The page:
The 2019 Indian Law Section Bar Scholarship application is now available. Applications are due on March 31, 2019. Applications are available here.
The NNALSA 2019 Moot Court Competition problem and rules are now available here.
Job vacancies are posted on Fridays. Any posts received prior to 12pm EST on Friday will appear in that Friday’s announcements. If you would like to submit a post for an Indian law or leadership job, please send a PDF job announcement and a brief description of job to firstname.lastname@example.org.
Office of Indian Education
Program Manager, Washington D.C. This position serves as the Director, Office of Indian Education (OIE), Office of Elementary and Secondary Education (OESE). The OIE administers the Indian Education Program, Title VI, Part A of the Elementary and Secondary Education Act, as amended by the Every Student Succeeds Act. The office executes program requirements and provides technical assistance for supporting local education agencies, Indian tribes and organizations, post-secondary institutions and other entities in meeting the unique educational and culturally relevant academic needs of American Indians and Alaska Natives. Formula grants are provided to school districts and tribal schools for the purpose of meeting the unique educational needs of Indian students. In addition, discretionary grants are awarded to support tribal education agency planning and development, demonstration projects serving Indian children, professional development for American Indian/Alaska Native teachers and administrators, and Native American language projects. OIE also supports national research activities. Please see the website for more information. Applications close on June 22, 2018.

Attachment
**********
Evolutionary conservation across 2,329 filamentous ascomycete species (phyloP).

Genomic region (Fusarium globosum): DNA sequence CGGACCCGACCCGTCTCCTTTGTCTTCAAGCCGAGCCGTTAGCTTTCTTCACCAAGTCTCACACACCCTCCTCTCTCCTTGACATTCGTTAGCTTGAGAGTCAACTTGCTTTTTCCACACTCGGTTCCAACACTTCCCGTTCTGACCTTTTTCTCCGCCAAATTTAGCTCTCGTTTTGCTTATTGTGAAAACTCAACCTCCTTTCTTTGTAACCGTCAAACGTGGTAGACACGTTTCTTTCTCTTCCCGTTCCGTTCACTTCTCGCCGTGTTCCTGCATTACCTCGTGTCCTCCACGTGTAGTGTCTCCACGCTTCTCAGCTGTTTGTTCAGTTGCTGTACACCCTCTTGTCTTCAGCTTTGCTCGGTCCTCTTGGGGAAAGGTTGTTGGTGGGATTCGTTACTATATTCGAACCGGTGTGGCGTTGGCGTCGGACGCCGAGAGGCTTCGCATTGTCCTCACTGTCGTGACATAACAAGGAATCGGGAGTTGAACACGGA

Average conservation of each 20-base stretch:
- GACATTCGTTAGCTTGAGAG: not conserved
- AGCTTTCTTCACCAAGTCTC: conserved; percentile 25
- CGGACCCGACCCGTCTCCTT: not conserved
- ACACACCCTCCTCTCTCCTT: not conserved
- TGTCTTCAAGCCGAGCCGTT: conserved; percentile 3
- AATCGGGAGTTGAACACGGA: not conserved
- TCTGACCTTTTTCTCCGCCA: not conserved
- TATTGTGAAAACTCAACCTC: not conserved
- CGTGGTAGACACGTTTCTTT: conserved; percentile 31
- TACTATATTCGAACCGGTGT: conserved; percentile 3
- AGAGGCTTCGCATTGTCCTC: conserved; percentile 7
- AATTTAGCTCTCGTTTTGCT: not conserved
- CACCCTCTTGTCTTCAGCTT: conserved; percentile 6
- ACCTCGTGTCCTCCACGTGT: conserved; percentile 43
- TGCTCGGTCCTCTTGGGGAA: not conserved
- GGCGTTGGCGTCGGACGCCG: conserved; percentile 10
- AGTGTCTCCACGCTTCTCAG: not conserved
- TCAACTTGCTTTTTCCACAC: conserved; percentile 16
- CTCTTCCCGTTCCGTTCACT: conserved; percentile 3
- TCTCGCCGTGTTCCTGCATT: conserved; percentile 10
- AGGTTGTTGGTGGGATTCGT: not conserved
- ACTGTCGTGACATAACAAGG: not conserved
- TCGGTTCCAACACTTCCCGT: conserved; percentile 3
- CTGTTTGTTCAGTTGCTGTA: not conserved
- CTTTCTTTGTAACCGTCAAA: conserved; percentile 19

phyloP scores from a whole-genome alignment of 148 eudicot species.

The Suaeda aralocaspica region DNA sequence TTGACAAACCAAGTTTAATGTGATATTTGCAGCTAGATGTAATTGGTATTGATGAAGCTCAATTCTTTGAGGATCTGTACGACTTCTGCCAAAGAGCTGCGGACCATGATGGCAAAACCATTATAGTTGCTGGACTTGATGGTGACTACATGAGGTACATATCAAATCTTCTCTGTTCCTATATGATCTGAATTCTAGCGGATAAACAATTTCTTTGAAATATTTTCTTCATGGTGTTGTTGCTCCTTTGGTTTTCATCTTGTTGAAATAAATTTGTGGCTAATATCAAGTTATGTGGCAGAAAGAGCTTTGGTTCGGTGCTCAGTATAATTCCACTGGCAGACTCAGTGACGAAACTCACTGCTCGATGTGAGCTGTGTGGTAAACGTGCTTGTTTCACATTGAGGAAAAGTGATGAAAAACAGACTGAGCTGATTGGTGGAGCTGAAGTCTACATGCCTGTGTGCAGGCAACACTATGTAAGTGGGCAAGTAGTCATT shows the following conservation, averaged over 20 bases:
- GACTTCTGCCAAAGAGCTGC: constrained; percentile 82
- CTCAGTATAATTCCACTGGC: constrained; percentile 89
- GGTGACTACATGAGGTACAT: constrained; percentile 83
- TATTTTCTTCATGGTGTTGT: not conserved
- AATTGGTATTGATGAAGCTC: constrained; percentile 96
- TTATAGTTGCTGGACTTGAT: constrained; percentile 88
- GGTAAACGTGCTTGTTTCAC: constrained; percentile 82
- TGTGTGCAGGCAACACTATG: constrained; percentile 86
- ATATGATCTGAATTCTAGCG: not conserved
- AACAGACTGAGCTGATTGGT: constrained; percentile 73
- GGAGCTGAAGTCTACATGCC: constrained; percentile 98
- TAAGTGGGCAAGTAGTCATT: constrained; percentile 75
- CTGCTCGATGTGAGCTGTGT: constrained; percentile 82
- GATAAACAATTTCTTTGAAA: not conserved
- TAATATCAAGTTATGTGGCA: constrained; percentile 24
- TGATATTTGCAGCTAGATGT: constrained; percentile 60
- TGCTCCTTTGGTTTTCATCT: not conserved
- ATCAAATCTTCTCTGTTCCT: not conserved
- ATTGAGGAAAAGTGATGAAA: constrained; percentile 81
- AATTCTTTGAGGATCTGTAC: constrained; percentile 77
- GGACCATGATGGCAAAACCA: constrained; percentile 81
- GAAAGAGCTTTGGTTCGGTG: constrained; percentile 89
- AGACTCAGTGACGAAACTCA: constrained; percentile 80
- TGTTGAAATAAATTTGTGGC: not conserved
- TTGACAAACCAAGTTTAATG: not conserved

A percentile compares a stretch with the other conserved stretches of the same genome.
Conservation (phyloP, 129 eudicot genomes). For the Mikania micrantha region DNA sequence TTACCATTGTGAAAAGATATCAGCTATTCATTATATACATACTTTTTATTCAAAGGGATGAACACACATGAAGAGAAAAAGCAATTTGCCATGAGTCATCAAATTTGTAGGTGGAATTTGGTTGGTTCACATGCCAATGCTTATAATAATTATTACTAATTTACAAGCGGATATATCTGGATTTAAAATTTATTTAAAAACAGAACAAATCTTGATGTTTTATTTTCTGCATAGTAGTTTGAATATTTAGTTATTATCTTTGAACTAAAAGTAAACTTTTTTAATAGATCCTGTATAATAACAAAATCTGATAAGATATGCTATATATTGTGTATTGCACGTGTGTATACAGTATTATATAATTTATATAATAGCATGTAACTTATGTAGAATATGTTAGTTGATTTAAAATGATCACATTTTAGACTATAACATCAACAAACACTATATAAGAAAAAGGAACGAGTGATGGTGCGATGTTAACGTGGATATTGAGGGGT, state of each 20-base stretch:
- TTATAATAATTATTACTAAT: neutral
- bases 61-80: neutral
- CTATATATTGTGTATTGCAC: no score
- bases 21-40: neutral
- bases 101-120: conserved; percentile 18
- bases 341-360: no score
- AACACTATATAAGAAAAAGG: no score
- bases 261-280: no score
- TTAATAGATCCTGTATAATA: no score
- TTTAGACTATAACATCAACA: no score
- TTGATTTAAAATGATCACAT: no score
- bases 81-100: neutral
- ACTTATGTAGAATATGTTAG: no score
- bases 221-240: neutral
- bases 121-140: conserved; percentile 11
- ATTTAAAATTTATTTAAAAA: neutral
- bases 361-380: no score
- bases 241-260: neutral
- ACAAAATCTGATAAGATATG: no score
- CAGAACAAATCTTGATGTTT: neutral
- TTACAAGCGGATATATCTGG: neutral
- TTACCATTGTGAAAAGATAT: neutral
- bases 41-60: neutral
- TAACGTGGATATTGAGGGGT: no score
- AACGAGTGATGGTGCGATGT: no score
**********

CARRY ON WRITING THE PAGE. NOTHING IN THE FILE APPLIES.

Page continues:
Department of Justice
Assistant United States Attorney, Rapid City, S.D. The U.S. Attorney’s Office for the District of South Dakota is seeking an experienced attoreny to fill one Assistant United States Attorney (AUSA) position in the Criminal Division of its Rapid City office. AUSAs in the Criminal Divsion advise federal law enforcement agents on criminal investigations, present criminal cases to the grand jury, perpare and argue a broad range of motions, and try criminal cases before the United States District Court. Candidates should be capable of handling a variety of significant and complex criminal prosecutions, including Major Crimes Act violations involving murder, child sex abuse, rape; white collar and economic crime; narcotics and immigration. Responsibilities will increase and assignments will become more complex as your training and experience progress. Please visit the website for more information. Applications close on June 8, 2018.
Department of the Interior
Regional Solicitor-Pacific Southwest, Sacramento, C.A. The Regional Solicitor represents the Solicitor, Secretary or other Departmental officials in meetings, negotiations and conferences with Governors and key officials of state and local governments, Members of Congress and their staffs, State and Federal Judges, distinguished private attorneys, and high officials of other Federal agencies and the Department. Please visit the website for more information. Applications close on June 25, 2018.
Tohono O’odham Nation